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Observing and Explaining the Economy

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1 Observing and Explaining the Economy
What Do Economists Do? Chapter 2 Observing and Explaining the Economy

2 What Do Economists Do? Economists try to answer questions such as:
Why is college tuition so high? Why are there so many different types of toothpaste? Why is the price of gasoline more than $3 a gallon? Why has health-care spending increased faster than the rest of the U.S. economy?

3 What Do Economists Do? Why is the average income of people in the United States 35 times higher than that of people in China? Why is unemployment higher in Europe than in the United States? Why have the wages of college graduates increased much more rapidly than the wages of non-graduates?

4 What Do Economists Do? Understanding Gasoline Prices in the United States Observation: The price of gasoline has risen sharply in the past five years compared to the previous decade.

5 Figure 1: Retail Price of Gasoline in the United States, 1991–2006

6 What Do Economists Do? Relative Price of Gasoline: the price of gasoline compared to the average price of all other goods and services in the economy. Relative price of gasoline Price of Gasoline _____________________________________ = Average Price of All Other Goods and Services

7 Figure 2: Relative Price of Gasoline

8 Explaining an Economic Event
Economic Variable: any economic measure that can vary over a range of values. Economic Variables: Examples GDP Health-care spending Health-care spending share of GDP Relative price of health care

9 Explaining an Economic Event
Positive Correlation: occurs when two variables move in the same direction; when one goes up, the other goes up. Negative Correlation: occurs when two variables move in different directions; when one goes up, the other goes down.

10 Figure 4: Price of Gasoline versus Price of Crude Oil

11 Explaining an Economic Event
Correlation versus Causation Correlation: means that one event is usually observed to occur along with another. Causation: means that one event brings about another event. Note: Correlation does not imply causation.

12 Explaining an Economic Event
Controlled Experiments: empirical tests of theories in a controlled setting in which particular effects can be isolated. Experimental Economics: a branch of economics that uses laboratory experiments to analyze economic behavior.

13 Economic Models Economic Model: an explanation of how the economy or part of the economy works; an abstraction or simplification of the real world.

14 Economic Models Microeconomics: the branch of economics that examines individual decision-making at firms and households and the way they interact in specific industries and markets. Macroeconomics: the branch of economics that examines the workings and problems of the economy as a whole; focuses on variables such as GDP growth and unemployment.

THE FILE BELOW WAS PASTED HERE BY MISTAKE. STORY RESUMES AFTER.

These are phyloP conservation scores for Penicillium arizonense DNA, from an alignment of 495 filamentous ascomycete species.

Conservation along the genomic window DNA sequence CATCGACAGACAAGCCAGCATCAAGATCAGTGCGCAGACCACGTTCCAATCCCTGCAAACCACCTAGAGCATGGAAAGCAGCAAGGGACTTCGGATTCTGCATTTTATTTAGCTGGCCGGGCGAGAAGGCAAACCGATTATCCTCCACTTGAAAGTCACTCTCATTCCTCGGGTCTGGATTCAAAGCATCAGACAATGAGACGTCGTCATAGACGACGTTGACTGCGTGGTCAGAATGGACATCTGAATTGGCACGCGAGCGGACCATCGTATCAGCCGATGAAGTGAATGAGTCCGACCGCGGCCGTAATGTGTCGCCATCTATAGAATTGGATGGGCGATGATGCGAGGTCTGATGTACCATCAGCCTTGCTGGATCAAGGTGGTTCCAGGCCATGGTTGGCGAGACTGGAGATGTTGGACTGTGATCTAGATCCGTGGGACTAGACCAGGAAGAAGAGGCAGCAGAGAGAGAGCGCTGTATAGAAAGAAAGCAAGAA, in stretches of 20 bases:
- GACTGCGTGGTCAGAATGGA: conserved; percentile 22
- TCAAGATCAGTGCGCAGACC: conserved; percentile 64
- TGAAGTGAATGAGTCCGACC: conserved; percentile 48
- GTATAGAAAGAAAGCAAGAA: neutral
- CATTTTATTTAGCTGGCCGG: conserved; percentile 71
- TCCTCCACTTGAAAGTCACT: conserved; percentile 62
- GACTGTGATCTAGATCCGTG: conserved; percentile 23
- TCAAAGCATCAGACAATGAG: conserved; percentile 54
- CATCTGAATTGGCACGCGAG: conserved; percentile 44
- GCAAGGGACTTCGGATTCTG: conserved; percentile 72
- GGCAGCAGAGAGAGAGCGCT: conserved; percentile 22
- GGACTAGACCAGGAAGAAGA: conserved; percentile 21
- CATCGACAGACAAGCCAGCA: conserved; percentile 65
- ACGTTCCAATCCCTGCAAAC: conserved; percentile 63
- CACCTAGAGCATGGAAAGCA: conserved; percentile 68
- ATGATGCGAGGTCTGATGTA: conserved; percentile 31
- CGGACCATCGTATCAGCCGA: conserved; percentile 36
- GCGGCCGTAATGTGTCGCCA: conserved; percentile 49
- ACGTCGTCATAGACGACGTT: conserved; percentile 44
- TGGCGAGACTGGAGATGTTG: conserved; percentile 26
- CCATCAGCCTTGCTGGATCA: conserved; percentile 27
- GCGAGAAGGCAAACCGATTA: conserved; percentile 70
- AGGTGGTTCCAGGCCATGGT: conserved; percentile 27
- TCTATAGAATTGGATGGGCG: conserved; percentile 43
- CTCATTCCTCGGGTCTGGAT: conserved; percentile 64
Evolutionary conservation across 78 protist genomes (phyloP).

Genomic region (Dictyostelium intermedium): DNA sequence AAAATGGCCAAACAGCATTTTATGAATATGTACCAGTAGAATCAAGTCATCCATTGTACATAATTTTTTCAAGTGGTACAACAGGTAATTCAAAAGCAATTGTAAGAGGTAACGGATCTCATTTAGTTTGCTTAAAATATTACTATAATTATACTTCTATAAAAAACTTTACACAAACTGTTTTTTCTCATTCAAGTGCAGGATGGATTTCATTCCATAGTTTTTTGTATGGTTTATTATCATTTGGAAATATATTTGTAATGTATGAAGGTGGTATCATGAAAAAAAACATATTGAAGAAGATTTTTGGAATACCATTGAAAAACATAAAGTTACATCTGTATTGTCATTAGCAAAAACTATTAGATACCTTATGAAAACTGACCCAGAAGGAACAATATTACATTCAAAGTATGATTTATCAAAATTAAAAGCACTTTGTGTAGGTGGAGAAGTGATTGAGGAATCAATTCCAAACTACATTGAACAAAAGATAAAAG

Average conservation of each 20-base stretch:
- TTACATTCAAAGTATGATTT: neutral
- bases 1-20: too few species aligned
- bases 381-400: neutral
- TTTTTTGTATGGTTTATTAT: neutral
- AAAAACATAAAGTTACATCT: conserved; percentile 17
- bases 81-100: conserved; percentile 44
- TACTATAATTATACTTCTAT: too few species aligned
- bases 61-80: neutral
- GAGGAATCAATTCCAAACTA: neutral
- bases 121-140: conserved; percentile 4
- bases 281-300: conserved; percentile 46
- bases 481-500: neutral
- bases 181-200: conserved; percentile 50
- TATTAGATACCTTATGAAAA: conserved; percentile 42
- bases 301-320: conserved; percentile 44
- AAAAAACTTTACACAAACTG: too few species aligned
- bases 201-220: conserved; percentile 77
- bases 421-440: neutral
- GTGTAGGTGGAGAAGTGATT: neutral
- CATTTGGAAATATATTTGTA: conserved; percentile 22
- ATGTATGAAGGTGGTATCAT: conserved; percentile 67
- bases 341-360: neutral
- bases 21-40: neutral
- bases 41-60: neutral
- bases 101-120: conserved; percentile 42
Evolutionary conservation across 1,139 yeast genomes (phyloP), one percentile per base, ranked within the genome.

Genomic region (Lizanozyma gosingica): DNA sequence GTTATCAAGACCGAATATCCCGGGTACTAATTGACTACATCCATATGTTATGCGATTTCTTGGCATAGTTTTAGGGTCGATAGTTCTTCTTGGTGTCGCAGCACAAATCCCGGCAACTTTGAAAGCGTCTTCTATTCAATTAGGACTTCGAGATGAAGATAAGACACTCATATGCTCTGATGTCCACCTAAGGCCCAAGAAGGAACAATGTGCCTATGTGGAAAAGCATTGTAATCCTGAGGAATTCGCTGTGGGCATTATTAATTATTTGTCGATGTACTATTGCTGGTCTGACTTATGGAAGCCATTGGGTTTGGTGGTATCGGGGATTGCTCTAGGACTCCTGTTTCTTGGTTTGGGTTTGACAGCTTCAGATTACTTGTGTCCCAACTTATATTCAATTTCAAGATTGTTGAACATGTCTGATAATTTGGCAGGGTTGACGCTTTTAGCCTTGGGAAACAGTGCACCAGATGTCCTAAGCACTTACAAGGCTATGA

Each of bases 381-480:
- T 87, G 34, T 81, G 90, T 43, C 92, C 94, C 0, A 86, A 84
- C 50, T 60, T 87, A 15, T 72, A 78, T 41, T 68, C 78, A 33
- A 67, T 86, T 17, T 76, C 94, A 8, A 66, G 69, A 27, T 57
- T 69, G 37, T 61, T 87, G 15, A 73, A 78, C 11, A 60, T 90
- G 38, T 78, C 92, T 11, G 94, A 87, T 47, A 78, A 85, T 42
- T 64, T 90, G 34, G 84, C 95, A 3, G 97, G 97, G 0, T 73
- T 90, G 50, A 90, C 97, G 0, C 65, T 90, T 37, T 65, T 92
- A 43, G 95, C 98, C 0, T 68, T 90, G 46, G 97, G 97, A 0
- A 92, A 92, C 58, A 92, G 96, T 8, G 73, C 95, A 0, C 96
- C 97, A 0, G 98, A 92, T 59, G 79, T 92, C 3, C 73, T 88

15 Economic Models Positively Related: a situation in which an increase in one variable is associated with an increase in another variable (also called directly related). Negatively Related: a situation in which an increase in one variable is associated with a decrease in another variable (also called inversely related).


17 Economic Models: An Example
A Model with Two Variables: Figure 6 illustrates four different ways to model the economic relationship between the number of doctors employed at an HMO and the number of physical examinations given. The four ways are: (1) with words; (2) with a numerical value; (3) with a graph; and (4) with algebra or an equation.

18 Figure 7: Economic Models in Four Ways

19 The Ceteris Paribus Assumption
Ceteris Paribus: “all other things equal”; refers to holding all other variables constant or keeping all other things the same when one variable is changed.

20 Recommending Appropriate Policies
Capitalism: an economic system in which capital is individually owned and production and employment decisions are decentralized. Socialism: an economic system in which the government owns and controls all the capital and makes decisions about prices and quantities. Mixed Economy: a market economy in which the government plays a very large role.

21 Positive versus Normative Economics
Positive Economics: economic analysis that explains what happens in the economy and why, without making recommendations about economic policy. Examples of the scope of positive economics: Explaining why health-care spending slowed down in the mid-1990s Explaining why gasoline prices went up sharply in 2005

22 Positive versus Normative Economics
Normative Economics: economic analysis that makes recommendations about economic policy; aims to develop and recommend policies about what the government should do. Examples of the scope of normative economics: Recommending policies that will prevent the rise of health-care expenditures in the future Recommending that the government increase tax rates to prevent a budget deficit

23 Positive versus Normative Economics
Council of Economic Advisers: a three-member group of economists appointed by the president of the United States to analyze the economy and make recommendations about economic policy.

24 Conclusion Three important points to remember as we study more economic models: Economics requires a mixture of verbal and quantitative skills. Economics is a wide-ranging discipline; it is more than just about the stock market. The study of economics is an intellectually fascinating adventure.

25 Key Terms relative price economic variable controlled experiments
experimental economics economic model microeconomics macroeconomics gross domestic product (GDP) positively related negatively related ceteris paribus capitalism socialism mixed economy positive economics normative economics Council of Economic Advisers

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